Data Access Governance

When designing your APIs, you can secure your data and ensure compliance with data governance policies in your organization by controlling how users access or view your data. Incorporate the following options as best practice guidelines in your team's API development:
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When designing your APIs, you can secure your data and ensure compliance with data governance policies in your organization by controlling how users access or view your data. Incorporate the following options as best practice guidelines in your team's API development:
  • Resources that you define explicitly using API Creator.
     Select the applicable columns, specify aliases to provide meaningful column names, and join related data using resources. Resources provide a database abstraction layer for database access.
    For more information about the resources that you can define explicitly, see Customize your API.
  • Role-based endpoint access
    . For each role defined in your API, consider the appropriateness of the default access enabled. For example, if direct base entity (table or view) access is prohibited in your policies, you can disable all table-based REST endpoints.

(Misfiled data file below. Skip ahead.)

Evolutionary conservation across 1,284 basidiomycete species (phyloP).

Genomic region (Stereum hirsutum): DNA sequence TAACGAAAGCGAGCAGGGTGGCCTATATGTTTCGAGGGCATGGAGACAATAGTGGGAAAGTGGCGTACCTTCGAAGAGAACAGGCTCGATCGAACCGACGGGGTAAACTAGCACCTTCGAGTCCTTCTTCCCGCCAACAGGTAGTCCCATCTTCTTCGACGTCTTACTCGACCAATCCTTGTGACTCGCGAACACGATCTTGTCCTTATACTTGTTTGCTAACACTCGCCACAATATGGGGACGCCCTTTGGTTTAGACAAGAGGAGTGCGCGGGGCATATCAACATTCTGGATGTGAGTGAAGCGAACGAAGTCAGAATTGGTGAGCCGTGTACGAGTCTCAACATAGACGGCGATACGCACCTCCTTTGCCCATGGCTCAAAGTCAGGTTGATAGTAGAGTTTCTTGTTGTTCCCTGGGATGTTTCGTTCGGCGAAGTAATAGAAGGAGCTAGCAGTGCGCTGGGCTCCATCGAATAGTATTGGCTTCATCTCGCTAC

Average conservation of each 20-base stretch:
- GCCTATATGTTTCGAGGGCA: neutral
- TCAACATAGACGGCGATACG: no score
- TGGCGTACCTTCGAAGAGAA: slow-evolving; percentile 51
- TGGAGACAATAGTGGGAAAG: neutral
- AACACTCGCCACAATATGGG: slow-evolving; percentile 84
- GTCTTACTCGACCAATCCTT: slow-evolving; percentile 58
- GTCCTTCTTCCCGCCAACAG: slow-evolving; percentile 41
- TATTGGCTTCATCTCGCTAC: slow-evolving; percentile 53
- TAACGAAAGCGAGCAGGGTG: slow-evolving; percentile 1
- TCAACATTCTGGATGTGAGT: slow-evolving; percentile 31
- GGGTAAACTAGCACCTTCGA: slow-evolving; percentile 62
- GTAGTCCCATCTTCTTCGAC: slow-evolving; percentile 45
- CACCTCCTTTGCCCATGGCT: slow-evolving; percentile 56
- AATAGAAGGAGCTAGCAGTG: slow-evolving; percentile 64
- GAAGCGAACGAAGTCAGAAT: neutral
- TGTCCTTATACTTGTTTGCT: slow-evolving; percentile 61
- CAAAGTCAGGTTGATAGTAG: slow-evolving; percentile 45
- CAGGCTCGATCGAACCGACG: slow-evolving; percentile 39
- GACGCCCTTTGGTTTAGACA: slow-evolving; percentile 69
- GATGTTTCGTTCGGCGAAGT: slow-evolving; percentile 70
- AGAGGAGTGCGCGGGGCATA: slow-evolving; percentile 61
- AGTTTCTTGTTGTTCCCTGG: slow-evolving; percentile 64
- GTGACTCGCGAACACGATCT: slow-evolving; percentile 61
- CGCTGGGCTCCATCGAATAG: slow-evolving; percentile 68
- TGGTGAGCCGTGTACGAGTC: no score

For more information about role-based endpoint access, see Authorization and Role-Based Endpoint Access.
  • Logic and row/column security
    . Control integrity (validation and computations), systems integration, and fine-grained row-level or column-level data access by defining your logic. 
    Layer7 Live API Creator
    automatically reuses the logic that you define across the verbs (insert, update, delete) and the resources that you create over the table. Logic provides separation of concerns (SoC) where logic and resource definition can proceed in parallel.
    For more information:
  • Functions.
     Wrap your calls to resources and their named filters, and choreograph calls on underlying data sources, using functions with parameters. Functions encapsulate the endpoint that an API user calls and the details on filters or named filters. For example, you can use a function that verifies arguments and invokes named filters on resources.
    For more information about functions, see Manage Functions.
  • Named filters.
     You can minimize risks to SQL injections by requiring that requests define only named filters.
    For more information about named filters, see Structured Filters.
For a list of all best practices, see Best Practices.